- A historic drought in California dried up the avocado supply and pushed up prices last year, executives with fruit supplier Limoneira told analysts this month.
- Limoneira sold just 3,000 pounds of avocados in Q4, compared to the approximately 487,000 pounds it sold during the same time period last fiscal year. A severe lack of rainfall reduced "the overall size of the actual avocado fruit pieces" and pushed farmers to harvest the majority of the fruit in Q3, according to CFO Mark Palamountain.
- The avocado and citrus supplier expects a robust turnaround in 2022 after recent winter storms bolstered snowpack in the Sierra Nevada Mountains. "That's going to go a long way to really filling up our agricultural canals and giving us access to additional water," CEO Harold Edwards said.
Rain leaches salt from the soil and is essential for promoting avocado growth, according to a report from the University of California's Agriculture and Natural Resources division. In times of drought, producers have to use even more water to leach the salts themselves, further straining natural resources and raising input costs.
Issues with last year's harvest in California had some larger fruit suppliers sourcing more overseas. Avocado distributor Mission Produce said losses associated with the smaller California harvest were partially offset by record volumes coming out of suppliers in Peru.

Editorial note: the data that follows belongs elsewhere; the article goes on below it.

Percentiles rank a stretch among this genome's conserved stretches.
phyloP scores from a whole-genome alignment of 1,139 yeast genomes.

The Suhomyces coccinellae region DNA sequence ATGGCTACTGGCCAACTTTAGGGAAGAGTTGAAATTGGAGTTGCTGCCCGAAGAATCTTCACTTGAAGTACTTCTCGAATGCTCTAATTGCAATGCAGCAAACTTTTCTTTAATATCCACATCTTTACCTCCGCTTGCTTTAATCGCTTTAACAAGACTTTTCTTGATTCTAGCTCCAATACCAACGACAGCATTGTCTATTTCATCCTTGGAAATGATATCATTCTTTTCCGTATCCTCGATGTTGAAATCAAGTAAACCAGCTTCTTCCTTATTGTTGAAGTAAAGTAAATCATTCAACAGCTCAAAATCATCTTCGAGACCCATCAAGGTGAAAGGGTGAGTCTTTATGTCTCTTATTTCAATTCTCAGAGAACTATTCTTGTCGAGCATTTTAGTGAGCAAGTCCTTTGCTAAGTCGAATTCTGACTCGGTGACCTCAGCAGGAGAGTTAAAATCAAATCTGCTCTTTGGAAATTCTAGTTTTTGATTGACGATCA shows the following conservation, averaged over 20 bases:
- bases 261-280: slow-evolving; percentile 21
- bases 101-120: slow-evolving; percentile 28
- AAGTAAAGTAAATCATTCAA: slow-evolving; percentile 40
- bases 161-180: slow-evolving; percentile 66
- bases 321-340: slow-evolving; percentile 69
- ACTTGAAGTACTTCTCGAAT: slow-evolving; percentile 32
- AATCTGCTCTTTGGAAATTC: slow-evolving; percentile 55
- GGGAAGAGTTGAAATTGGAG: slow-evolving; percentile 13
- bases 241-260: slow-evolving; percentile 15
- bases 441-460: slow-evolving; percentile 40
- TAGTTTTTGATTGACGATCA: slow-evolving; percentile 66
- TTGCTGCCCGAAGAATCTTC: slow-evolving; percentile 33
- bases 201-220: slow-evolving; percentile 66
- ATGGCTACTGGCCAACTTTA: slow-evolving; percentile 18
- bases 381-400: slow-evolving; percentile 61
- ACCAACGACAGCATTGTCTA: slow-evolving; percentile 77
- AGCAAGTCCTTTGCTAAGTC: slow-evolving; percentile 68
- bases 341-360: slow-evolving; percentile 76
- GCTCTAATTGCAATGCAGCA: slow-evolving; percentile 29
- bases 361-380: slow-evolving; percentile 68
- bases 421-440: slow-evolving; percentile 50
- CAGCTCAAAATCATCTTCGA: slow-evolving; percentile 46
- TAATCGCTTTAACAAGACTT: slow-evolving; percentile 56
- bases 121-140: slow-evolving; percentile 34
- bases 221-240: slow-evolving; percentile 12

"Our unique combination of utilizing third-party growers and leveraging our own farms in Peru for diversified source volume is particularly valuable in environments such as this," CEO Steve Barnard told analysts in December.
However, increased reliance on imported goods brings additional challenges, as port congestion delays shipments and puts perishable products at risk of spoilage. Mission's shipments from Peru were delayed by two to three weeks, and "a lot of it didn't make it," said Barnard.
Limoneira has so far avoided many of the impacts associated with port congestion, as production is based in California. Once the company begins importing more fruit from the southern hemisphere in mid-to-late summer, it will take more steps to find workarounds to shipping delays.
"We'll be very cautious about bringing fruit into the West Coast ports and probably err on the side of bringing more deliveries to the East Coast markets and using trucking to bring it West to avoid the congestion," Edwards said.